Bernie Sanders and the Dilemma of the Democratic “Party”

February 13, 2016 at 4:26 pm (class, Democratic Party, elections, posted by JD, socialism, United States)

By Jason Schulman (first published at New Politics):

Some months ago I responded to a piece that appeared on the New Politics blog by my longtime fellow NP editorial board member and friend Barry Finger.1 In my own blog, I argued that Barry had a better, more sophisticated understanding of the peculiarities of the Democratic Party and the U.S. electoral system than do many on the radical left who refuse to support any Democratic candidate regardless of that candidate’s personal political platform. However, I also made clear that I believed that Barry still suffered from certain misunderstandings regarding just how different American political parties are from parties that exist anywhere else in the world, and this meant there were defects in his suggestions as to how left-wing socialists should relate to the Sanders campaign. Other defects still characterize the arguments of those who claim that to support Sanders, however critically, is to support a candidate of a party of capital. While invoking my debate with Barry, I’ll touch upon those other arguments and their problems and explain why I think that critical support for the Sanders campaign is a necessity if we’re to build a much larger socialist movement and how the campaign may lay the basis for an independent party of the left.

The Non-Party Party

Barry writes:

The totality with which socialists have traditionally viewed the Democratic Party has been this. The agenda of the Democratic Party is determined by its corporate financiers. It is they who keep the party competitive, who write and prioritize legislation and it is they who provide lucrative post-electoral revolving door employment opportunities for faithful party standard bearers. The two parties provide a full spectrum career subculture, designed to incentivize, entice and indoctrinate candidates and office holders to ruling class perspectives. Its base, organized as voting blocks, has no membership privileges.

Indeed, the two parties are not private, voluntary organizations sustained by membership fees, but political utilities of the ruling class, which, like other public utilities, are internally regulated by the state and protected from outside competition by upstart third parties through a dense network of legal encumbrances to market entry. Because the Democratic Party is sustained and disciplined by the mobilization of outside capitalist wealth, the voting blocks aligned to the Democrats cannot compete for influence on this terrain. Their power is limited primarily to the threat of abstention from electoral participation.2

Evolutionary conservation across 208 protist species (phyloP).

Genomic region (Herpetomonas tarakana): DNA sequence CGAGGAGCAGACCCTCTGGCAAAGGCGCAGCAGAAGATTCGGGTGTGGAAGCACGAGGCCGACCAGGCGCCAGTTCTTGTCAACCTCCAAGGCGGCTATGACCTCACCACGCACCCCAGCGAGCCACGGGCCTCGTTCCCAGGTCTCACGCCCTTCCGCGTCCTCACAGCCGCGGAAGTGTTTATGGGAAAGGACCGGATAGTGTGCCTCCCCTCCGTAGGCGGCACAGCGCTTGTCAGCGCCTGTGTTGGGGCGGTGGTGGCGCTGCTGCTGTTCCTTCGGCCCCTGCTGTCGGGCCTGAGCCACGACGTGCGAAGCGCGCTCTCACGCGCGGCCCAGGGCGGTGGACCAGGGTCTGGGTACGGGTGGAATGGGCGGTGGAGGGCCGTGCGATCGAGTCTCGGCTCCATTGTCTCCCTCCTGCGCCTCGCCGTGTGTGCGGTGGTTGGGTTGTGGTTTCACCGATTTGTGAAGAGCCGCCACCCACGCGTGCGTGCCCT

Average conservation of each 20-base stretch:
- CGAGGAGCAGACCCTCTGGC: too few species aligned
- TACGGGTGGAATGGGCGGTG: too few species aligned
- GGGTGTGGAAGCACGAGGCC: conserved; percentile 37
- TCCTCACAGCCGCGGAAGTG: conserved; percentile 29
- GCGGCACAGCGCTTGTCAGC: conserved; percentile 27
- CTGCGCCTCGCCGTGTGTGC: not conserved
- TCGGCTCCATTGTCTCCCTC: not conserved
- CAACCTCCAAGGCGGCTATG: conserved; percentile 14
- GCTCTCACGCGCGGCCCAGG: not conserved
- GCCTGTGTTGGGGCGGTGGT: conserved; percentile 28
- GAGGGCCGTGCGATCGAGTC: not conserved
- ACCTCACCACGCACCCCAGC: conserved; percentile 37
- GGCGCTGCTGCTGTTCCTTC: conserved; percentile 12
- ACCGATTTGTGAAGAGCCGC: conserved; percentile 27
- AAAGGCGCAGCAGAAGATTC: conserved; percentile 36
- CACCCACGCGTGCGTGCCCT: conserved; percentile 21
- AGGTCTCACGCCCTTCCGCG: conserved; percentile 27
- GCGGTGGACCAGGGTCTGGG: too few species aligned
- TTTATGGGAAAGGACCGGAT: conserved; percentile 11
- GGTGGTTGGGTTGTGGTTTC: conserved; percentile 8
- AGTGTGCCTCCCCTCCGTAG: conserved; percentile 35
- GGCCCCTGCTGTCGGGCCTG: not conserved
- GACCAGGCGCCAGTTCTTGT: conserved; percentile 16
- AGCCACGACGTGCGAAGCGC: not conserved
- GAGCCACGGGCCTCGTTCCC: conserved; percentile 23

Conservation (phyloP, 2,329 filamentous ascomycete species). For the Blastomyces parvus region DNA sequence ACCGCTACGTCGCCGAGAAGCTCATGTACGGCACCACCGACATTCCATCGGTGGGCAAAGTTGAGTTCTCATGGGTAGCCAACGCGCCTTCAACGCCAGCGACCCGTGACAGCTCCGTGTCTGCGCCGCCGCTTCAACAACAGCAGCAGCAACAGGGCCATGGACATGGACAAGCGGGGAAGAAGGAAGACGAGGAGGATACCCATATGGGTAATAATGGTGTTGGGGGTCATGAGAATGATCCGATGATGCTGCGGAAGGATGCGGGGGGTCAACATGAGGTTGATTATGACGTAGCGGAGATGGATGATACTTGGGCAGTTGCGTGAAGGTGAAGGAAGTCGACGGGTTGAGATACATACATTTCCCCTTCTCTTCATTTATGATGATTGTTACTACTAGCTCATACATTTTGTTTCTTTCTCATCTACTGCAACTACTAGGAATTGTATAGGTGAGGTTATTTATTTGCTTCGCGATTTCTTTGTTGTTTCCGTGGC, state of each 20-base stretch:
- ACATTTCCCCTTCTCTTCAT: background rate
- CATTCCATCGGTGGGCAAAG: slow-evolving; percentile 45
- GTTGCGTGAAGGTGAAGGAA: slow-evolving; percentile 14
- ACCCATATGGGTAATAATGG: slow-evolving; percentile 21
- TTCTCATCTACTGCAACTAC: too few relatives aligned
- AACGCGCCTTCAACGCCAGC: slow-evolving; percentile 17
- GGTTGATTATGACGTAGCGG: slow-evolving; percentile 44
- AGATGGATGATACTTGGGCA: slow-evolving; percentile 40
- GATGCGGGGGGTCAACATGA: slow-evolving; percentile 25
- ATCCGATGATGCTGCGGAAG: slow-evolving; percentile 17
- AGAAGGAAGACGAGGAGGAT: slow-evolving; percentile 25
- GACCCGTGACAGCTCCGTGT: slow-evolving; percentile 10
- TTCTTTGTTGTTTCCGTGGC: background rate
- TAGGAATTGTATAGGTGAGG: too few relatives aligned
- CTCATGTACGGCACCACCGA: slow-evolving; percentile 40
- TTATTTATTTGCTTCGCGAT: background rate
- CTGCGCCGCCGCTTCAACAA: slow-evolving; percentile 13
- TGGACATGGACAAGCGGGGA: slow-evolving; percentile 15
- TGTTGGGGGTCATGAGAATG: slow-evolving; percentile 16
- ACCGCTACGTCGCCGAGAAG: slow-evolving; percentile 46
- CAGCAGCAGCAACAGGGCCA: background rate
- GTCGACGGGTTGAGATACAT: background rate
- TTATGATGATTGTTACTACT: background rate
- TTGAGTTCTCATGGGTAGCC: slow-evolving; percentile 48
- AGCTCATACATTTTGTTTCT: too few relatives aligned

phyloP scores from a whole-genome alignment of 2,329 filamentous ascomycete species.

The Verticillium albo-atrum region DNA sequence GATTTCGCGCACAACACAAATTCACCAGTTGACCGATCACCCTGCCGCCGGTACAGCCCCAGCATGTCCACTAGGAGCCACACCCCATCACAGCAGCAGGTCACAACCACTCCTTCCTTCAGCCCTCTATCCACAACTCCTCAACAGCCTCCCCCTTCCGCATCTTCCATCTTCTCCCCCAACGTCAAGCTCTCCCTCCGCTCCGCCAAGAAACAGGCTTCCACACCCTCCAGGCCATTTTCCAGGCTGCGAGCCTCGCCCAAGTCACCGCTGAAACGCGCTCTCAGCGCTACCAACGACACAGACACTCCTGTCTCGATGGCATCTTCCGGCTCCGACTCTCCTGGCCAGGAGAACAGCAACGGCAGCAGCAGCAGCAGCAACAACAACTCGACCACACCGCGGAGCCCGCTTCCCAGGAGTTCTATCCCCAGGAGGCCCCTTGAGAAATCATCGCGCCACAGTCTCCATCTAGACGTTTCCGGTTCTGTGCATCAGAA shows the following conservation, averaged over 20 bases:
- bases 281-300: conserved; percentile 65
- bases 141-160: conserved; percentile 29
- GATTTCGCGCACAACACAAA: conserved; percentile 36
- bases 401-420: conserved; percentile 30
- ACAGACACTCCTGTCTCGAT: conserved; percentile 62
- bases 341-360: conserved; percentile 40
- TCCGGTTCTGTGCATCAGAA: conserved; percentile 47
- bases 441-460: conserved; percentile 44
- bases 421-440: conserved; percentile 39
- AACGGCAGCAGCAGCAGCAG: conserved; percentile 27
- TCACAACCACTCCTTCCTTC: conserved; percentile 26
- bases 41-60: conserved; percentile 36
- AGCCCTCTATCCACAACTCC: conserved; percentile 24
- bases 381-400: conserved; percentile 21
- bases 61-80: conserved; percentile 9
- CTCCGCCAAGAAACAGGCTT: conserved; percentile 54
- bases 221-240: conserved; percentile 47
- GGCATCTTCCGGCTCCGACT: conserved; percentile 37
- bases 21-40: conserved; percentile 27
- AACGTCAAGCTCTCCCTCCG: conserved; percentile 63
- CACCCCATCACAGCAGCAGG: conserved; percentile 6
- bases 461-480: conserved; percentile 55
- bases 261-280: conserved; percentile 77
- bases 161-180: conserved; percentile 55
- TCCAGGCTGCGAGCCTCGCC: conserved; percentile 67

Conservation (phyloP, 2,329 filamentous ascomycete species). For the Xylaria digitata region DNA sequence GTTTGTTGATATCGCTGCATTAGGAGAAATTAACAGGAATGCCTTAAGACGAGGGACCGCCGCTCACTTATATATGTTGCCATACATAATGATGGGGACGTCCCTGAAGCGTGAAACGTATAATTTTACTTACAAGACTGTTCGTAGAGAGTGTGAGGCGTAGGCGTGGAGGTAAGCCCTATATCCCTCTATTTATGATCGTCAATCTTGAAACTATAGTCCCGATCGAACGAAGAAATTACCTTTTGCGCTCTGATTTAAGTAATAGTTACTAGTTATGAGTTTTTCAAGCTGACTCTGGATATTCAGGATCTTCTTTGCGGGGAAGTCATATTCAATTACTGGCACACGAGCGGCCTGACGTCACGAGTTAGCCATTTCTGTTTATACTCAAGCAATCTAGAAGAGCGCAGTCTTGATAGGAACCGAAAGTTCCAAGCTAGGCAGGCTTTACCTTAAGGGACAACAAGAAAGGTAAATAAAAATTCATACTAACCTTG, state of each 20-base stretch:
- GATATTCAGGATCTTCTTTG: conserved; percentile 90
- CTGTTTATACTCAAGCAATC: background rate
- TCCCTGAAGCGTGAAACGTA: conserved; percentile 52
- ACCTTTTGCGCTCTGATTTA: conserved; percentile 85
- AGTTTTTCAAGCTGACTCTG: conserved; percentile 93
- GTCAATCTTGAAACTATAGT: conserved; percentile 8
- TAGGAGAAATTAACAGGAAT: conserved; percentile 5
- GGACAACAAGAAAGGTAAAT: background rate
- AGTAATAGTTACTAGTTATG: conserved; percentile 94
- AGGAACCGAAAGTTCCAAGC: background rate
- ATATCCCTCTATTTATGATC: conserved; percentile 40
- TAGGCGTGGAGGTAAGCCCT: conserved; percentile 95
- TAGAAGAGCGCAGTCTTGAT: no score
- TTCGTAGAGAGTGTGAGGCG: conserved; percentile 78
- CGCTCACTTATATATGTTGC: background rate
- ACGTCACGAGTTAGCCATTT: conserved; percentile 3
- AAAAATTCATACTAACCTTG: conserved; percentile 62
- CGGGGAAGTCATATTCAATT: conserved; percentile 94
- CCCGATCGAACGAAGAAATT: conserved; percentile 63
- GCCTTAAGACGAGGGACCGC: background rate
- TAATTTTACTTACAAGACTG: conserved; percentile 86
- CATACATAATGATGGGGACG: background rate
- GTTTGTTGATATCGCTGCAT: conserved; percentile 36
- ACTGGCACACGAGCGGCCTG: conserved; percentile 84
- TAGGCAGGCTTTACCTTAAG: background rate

Much of this is true. Regardless of their origins, today the Democratic Party and Republican Party are not real, “European-style” political parties. They ceased to be so over the course of the twentieth century. The political machines with their party bosses that used to control who could run for office on which party label—particularly in the Democratic Party—are overwhelmingly a thing of the past. In the words of former NP editorial board member Arthur Lipow,

Only in America is it true that direct membership participation in the parties does not exist except in the sense that individuals register their party preference with an official agency of the state or are habitual voters for one or another party. The parties themselves and the choice of candidates are strictly regulated by law in the states in which the individual parties exist. … As a party, control over its own candidates is virtually non-existent.3

That is to say, both the Republicans and Democrats (and any “third” parties on the ballot in any state) exist as state-run ballot lines, not private voluntary associations that can control their own memberships or who runs on their ballots.

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Barry and others have some understanding of this. But where their analysis goes awry is the conclusion that if you are running on the Democratic Party ballot line, you yourself are necessarily being “sustained and disciplined by the mobilization of outside capitalist wealth.” Were this true, it’s unlikely that Bernie Sanders—with his rather radical platform and his steadfast refusal to take any money from “the billionaire class” to fund his campaign—would be able to run for president in the Democratic presidential primary in the first place. Michael Hirsch, another NP editorial board member, was not wrong to write, “The Democratic Party is barely a party; it’s a series of shifting coalitions in 50 state organizations and some 3,000 U.S. counties. In many states, the center-right controls it. In city and county politics, real estate and banking interests dominate the local councils. But that doesn’t make it a corporate party.”4 Why not? Because its leaders at either the national or local level have no control over who runs on the Democratic Party ballot line. Each candidate runs on their own specific political platform (the official Democratic Party platform is an irrelevancy that no one reads). And party leaders find it all but impossible to ensure that all elected Democrats will vote in legislatures the way that they’re “supposed to.” Hence, different Democrats will vote in different ways—with no fear that they’ll be kicked out of the Democratic Party for disloyalty. There exists no legal basis by which they can be kicked out, unlike in parliamentary systems with real, private-association political parties. Dissidents can get kicked out of Democratic Party or Republican Party clubs, of course—but as those have no real power over what the elected officials do, they don’t really count.